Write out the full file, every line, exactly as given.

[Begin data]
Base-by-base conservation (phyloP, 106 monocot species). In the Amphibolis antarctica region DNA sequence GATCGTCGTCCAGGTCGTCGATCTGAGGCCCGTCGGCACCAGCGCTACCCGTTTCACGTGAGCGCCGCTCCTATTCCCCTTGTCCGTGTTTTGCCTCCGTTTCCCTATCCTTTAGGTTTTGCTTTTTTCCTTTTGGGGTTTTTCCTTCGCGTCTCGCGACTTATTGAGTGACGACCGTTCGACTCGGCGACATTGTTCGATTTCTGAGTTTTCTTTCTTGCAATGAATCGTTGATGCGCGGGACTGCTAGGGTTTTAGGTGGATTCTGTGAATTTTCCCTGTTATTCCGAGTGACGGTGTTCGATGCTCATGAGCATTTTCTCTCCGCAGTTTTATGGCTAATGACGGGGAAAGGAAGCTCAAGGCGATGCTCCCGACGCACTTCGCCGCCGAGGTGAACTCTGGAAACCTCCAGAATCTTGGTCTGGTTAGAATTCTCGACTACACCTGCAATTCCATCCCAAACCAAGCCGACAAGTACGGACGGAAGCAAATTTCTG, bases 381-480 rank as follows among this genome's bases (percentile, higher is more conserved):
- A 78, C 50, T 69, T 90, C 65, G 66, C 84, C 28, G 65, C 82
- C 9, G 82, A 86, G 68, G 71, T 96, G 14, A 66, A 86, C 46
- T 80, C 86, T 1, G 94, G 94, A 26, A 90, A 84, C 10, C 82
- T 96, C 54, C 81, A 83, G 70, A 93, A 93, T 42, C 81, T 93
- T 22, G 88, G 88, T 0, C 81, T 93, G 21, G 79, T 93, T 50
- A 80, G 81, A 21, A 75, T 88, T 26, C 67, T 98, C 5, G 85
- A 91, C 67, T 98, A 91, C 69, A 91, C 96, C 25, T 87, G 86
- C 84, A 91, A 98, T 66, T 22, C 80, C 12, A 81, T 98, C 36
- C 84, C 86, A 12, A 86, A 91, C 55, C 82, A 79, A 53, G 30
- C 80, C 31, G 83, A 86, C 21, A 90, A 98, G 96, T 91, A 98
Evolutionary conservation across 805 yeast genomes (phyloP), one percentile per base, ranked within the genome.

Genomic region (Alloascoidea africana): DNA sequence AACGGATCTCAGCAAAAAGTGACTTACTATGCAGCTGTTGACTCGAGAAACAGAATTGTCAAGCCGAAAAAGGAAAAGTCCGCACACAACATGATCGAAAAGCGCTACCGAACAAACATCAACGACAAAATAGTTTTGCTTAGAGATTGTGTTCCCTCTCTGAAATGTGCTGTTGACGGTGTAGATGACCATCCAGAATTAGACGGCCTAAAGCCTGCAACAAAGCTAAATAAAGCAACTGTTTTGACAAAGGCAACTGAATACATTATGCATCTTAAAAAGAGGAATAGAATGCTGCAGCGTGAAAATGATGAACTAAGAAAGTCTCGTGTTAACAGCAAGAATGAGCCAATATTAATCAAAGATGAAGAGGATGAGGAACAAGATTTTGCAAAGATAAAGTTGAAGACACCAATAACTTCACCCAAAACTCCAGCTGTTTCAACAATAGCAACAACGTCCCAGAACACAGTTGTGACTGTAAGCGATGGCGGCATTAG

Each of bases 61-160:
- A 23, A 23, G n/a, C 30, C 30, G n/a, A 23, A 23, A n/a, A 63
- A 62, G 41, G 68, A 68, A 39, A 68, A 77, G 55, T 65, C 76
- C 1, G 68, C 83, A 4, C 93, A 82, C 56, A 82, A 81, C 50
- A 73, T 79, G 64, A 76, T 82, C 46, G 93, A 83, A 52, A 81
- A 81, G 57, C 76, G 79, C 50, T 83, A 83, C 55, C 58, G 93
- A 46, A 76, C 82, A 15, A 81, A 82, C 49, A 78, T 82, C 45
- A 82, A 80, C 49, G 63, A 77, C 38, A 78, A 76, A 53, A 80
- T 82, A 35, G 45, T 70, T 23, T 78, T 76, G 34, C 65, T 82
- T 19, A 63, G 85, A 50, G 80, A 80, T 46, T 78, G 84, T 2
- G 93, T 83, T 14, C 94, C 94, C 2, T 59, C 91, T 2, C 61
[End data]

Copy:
Base-by-base conservation (phyloP, 106 monocot species). In the Amphibolis antarctica region DNA sequence GATCGTCGTCCAGGTCGTCGATCTGAGGCCCGTCGGCACCAGCGCTACCCGTTTCACGTGAGCGCCGCTCCTATTCCCCTTGTCCGTGTTTTGCCTCCGTTTCCCTATCCTTTAGGTTTTGCTTTTTTCCTTTTGGGGTTTTTCCTTCGCGTCTCGCGACTTATTGAGTGACGACCGTTCGACTCGGCGACATTGTTCGATTTCTGAGTTTTCTTTCTTGCAATGAATCGTTGATGCGCGGGACTGCTAGGGTTTTAGGTGGATTCTGTGAATTTTCCCTGTTATTCCGAGTGACGGTGTTCGATGCTCATGAGCATTTTCTCTCCGCAGTTTTATGGCTAATGACGGGGAAAGGAAGCTCAAGGCGATGCTCCCGACGCACTTCGCCGCCGAGGTGAACTCTGGAAACCTCCAGAATCTTGGTCTGGTTAGAATTCTCGACTACACCTGCAATTCCATCCCAAACCAAGCCGACAAGTACGGACGGAAGCAAATTTCTG, bases 381-480 rank as follows among this genome's bases (percentile, higher is more conserved):
- A 78, C 50, T 69, T 90, C 65, G 66, C 84, C 28, G 65, C 82
- C 9, G 82, A 86, G 68, G 71, T 96, G 14, A 66, A 86, C 46
- T 80, C 86, T 1, G 94, G 94, A 26, A 90, A 84, C 10, C 82
- T 96, C 54, C 81, A 83, G 70, A 93, A 93, T 42, C 81, T 93
- T 22, G 88, G 88, T 0, C 81, T 93, G 21, G 79, T 93, T 50
- A 80, G 81, A 21, A 75, T 88, T 26, C 67, T 98, C 5, G 85
- A 91, C 67, T 98, A 91, C 69, A 91, C 96, C 25, T 87, G 86
- C 84, A 91, A 98, T 66, T 22, C 80, C 12, A 81, T 98, C 36
- C 84, C 86, A 12, A 86, A 91, C 55, C 82, A 79, A 53, G 30
- C 80, C 31, G 83, A 86, C 21, A 90, A 98, G 96, T 91, A 98
Evolutionary conservation across 805 yeast genomes (phyloP), one percentile per base, ranked within the genome.

Genomic region (Alloascoidea africana): DNA sequence AACGGATCTCAGCAAAAAGTGACTTACTATGCAGCTGTTGACTCGAGAAACAGAATTGTCAAGCCGAAAAAGGAAAAGTCCGCACACAACATGATCGAAAAGCGCTACCGAACAAACATCAACGACAAAATAGTTTTGCTTAGAGATTGTGTTCCCTCTCTGAAATGTGCTGTTGACGGTGTAGATGACCATCCAGAATTAGACGGCCTAAAGCCTGCAACAAAGCTAAATAAAGCAACTGTTTTGACAAAGGCAACTGAATACATTATGCATCTTAAAAAGAGGAATAGAATGCTGCAGCGTGAAAATGATGAACTAAGAAAGTCTCGTGTTAACAGCAAGAATGAGCCAATATTAATCAAAGATGAAGAGGATGAGGAACAAGATTTTGCAAAGATAAAGTTGAAGACACCAATAACTTCACCCAAAACTCCAGCTGTTTCAACAATAGCAACAACGTCCCAGAACACAGTTGTGACTGTAAGCGATGGCGGCATTAG

Each of bases 61-160:
- A 23, A 23, G n/a, C 30, C 30, G n/a, A 23, A 23, A n/a, A 63
- A 62, G 41, G 68, A 68, A 39, A 68, A 77, G 55, T 65, C 76
- C 1, G 68, C 83, A 4, C 93, A 82, C 56, A 82, A 81, C 50
- A 73, T 79, G 64, A 76, T 82, C 46, G 93, A 83, A 52, A 81
- A 81, G 57, C 76, G 79, C 50, T 83, A 83, C 55, C 58, G 93
- A 46, A 76, C 82, A 15, A 81, A 82, C 49, A 78, T 82, C 45
- A 82, A 80, C 49, G 63, A 77, C 38, A 78, A 76, A 53, A 80
- T 82, A 35, G 45, T 70, T 23, T 78, T 76, G 34, C 65, T 82
- T 19, A 63, G 85, A 50, G 80, A 80, T 46, T 78, G 84, T 2
- G 93, T 83, T 14, C 94, C 94, C 2, T 59, C 91, T 2, C 61